It has been decades since Riletta T. Cream lived in Camden. But the longtime educator and political figure has never forgotten her hometown roots.
Cream will celebrate her 90th birthday at a scholarship fund-raiser bash Monday night to give back to the city she adores by helping Camden students pursue dreams of a college education.
"I love Camden," Cream said in an interview last week. "I have to give back."
Born and raised in South Camden in one of the city's oldest black neighborhoods, Cream has been synonymous with the city, education, and Camden High, where she was a principal for 15 years.
After nearly 40 years in education, Cream spent 15 years on the Camden County Freeholder Board. She was widely regarded as "Camden's freeholder," although she has lived in the suburbs since 1948, always in Camden County.
"She may have moved out of the city but she never left the city, that's for sure," said Freeholder Board Director Louis Cappelli Jr. "She's a legend."
Cream left public life when she retired from the Freeholder Board in February 2011, just shy of completing her fifth term. She was appointed to the board by the county Democrats after the sudden death of Aletha Wright in 1994.
For many city residents, Cream was known as the principal who turned around Camden High. The school, then with 2,200 students, was in turmoil, and several administrators had left abruptly before then Mayor Angelo Errichetti recruited Cream to take the job in 1972.
At the time, Cream was principal at Pyne Poynt School in Camden. The former first-grade teacher had spent most of her career with younger students.
She accepted the job and built a reputation as a caring but no-nonsense administrator who earned the respect of students and her staff. Known for wearing high heels that clicked when she walked the hallways, she also was a familiar face at basketball and football games.
"She really built 'the High' up," said Patricia Cook, a retired Camden school principal who worked under Cream as an administrative assistant. She was mentored by Cream and later was a principal at three city schools.
Former students say she pushed them to excel academically. Former teachers say she encouraged them, too, to advance their careers and follow in her footsteps and become principals.
"She had a certain type of standards and students obeyed her," recalled former student Chris Collins, 48, the publisher of the weekly newspaper the Anointed News Journal, who lives in the city's Parkside section. "We knew that she had our best interests at heart."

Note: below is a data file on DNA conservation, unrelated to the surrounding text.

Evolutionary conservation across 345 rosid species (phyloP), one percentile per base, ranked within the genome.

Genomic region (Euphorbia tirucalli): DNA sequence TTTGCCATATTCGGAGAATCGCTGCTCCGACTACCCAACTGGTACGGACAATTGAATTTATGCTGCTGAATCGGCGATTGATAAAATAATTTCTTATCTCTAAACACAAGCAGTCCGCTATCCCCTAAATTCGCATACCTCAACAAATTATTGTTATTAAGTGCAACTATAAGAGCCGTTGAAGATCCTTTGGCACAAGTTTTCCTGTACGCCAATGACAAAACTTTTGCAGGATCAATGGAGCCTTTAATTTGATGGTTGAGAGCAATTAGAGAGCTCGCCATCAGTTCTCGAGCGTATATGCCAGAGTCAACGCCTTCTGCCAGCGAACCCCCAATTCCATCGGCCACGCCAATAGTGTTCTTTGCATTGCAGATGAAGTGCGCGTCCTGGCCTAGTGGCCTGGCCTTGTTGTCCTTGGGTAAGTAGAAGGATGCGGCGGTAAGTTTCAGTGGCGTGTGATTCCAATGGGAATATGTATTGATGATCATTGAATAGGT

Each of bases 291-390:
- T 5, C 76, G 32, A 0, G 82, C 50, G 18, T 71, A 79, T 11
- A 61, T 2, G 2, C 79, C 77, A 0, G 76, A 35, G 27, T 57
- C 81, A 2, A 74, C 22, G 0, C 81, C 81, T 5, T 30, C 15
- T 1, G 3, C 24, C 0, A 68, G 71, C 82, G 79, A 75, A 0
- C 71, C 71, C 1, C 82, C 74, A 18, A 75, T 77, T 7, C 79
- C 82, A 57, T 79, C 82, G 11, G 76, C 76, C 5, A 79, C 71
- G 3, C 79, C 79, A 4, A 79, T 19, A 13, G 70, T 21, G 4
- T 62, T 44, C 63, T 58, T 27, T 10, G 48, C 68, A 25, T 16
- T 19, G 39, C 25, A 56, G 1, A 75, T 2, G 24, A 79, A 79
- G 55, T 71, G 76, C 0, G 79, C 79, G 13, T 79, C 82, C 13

Cream retired in 1987, at age 60. "It was the best experience of my life."
Collins, who graduated from Camden High in 1986, said Cream remembered her students' names years later. She wrote recommendation letters and helped many find employment, he said.
"She was the perfect example," said Collins. "She is our living legend and hometown hero."
Cream was married to another Camden icon - boxing great Jersey Joe Walcott, who became the oldest fighter to win the heavyweight championship in 1951 at age 37. Walcott, whose real name was Arnold Cream, died in 1994.
The oldest of four, Riletta Cream grew up on Sycamore Street. Her mother died when Cream was 9, and her father, William P. Twyne, a cement mason, raised his children with help from neighbors during a time when neighbors looked out for each other and the corner store owner let them buy groceries on credit.
After graduating from Camden High in 1944, Cream enrolled in Glassboro State College, now Rowan University. During the summers, she worked at Campbell Soup's factory downtown, where she removed rotten tomatoes from the conveyor belt.
She landed her first teaching job at Whittier School, a segregated elementary school in her old neighborhood. Today, a city elementary school bears her name, as well as a library she helped get built on Ferry Avenue - the only branch that was kept open after a county takeover of the city library system.
Cream, who lives in Winslow Township, said she maintains close ties to Camden. She owns property in the city and regularly attends Nazarene Baptist Church in South Camden.
But she insists that she wants to be known as more than "Miss Camden." She said she hopes that her life story will inspire all children, but especially those from her hometown.
Some of her former students are among the 300 people expected to attend a $90-a-plate birthday dinner Monday night at Lucien's Manor in Berlin. (Her actual birthday was Sunday.) The guests also include former teachers, administrators, and political figures. Organizers hope to raise at least $10,000 for Cream's scholarship fund.
A former student, Brett Waters, spearheaded the gala and will serve as the master of ceremonies at the event. Cream was honored by the gesture but insisted that the proceeds benefit the scholarship fund, said Stephanie Fisher, her former Freeholder Board chief of staff for 14 years.
"Everything is for her scholarship," said Fisher, "She accepts no gifts."
Putting up $4,000 of her own money and $6,000 from her retirement luncheon, Cream founded the scholarship program in 1989. Each year, the Cream scholarship offers $1,000 scholarships to four graduates of Camden high schools. She also has contributed to scholarships at Camden County College and Rowan University.
"I want to be a shining light to all children," Cream said. "I've had a wonderful life. I come from Camden. If I did it they can do it, too."